Sikhism was founded by Guru Nanak in the Punjab area of what is now Pakistan in 1499. Historians generally believe that Sikhism is a blended religion, and contains elements of Hinduism, Islam, and Bakti, along with many independent beliefs and practices.

Some Sikhs believe that their religion is a re-purification of Hinduism and they view Sikhism as part of the Hindu religious tradition, while others believe that their religion is a direct revelation from God and was not derived from either Hinduism or Islam.

The goal of Sikhs is to form a close, loving relationship with God. Sikhs believe in a single, formless God with many names, which is similar to the Islamic concept of a single God with 99 names.

Sikhs also believe that God and his teachings can only be known through meditation. Like Hindus, Sikhs believe in samsara, the repetitive cycle of birth, life, and death, reincarnation, and karma, the accumulated sum, and good and bad deeds in one’s lifetime.

Sikhs, however, have rejected the caste system of the Hindu religion. They believe that everyone has equal status in the eyes of God. This is a very important principle that is basic to all Sikh beliefs, behaviors, and rituals.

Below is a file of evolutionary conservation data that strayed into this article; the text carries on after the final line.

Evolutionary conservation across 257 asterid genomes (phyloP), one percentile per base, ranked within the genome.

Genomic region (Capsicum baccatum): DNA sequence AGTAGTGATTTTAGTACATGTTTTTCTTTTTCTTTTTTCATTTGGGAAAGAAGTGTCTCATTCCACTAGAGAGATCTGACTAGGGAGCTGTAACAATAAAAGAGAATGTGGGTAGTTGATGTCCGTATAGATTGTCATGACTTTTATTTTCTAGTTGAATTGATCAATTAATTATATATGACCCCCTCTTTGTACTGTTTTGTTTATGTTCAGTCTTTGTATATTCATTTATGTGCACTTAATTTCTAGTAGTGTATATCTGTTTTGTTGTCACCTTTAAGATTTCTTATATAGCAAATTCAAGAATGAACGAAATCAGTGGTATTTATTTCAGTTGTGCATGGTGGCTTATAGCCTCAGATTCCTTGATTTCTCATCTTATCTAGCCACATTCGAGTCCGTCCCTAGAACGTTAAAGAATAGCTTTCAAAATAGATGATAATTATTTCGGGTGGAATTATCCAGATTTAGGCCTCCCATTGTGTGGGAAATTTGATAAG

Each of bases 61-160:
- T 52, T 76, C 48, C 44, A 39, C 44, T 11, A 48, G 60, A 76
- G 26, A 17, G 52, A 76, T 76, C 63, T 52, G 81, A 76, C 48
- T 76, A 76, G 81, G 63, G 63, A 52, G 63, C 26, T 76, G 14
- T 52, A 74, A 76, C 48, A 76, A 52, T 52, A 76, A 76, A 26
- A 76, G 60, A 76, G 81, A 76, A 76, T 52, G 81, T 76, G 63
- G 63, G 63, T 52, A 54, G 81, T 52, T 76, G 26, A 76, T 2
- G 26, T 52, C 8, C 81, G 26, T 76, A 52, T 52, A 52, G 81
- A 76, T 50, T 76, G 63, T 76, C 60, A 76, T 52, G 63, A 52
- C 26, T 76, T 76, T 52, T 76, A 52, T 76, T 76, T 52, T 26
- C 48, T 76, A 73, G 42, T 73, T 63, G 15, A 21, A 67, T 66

Sikhs hold worship services in what is known as gurdwaras (gates to the gurus), the most revered of which is the Golden Temple at Amritsar, India. These services, held on Sundays for several hours, contain a mixture of singing, meditation, and readings from the Guru Granth Sahib.

Since Sikhs recognize no day of the week as more holy than others, the fact that worship services take place on Sunday is solely out of convenience, as everyone is off of work at that time.

Currently, there are about 22.5 million Sikhs throughout the world. Most live in the Punjab area of Pakistan. Approximately 500.000 live in North America, with 150,000 living in Canada.

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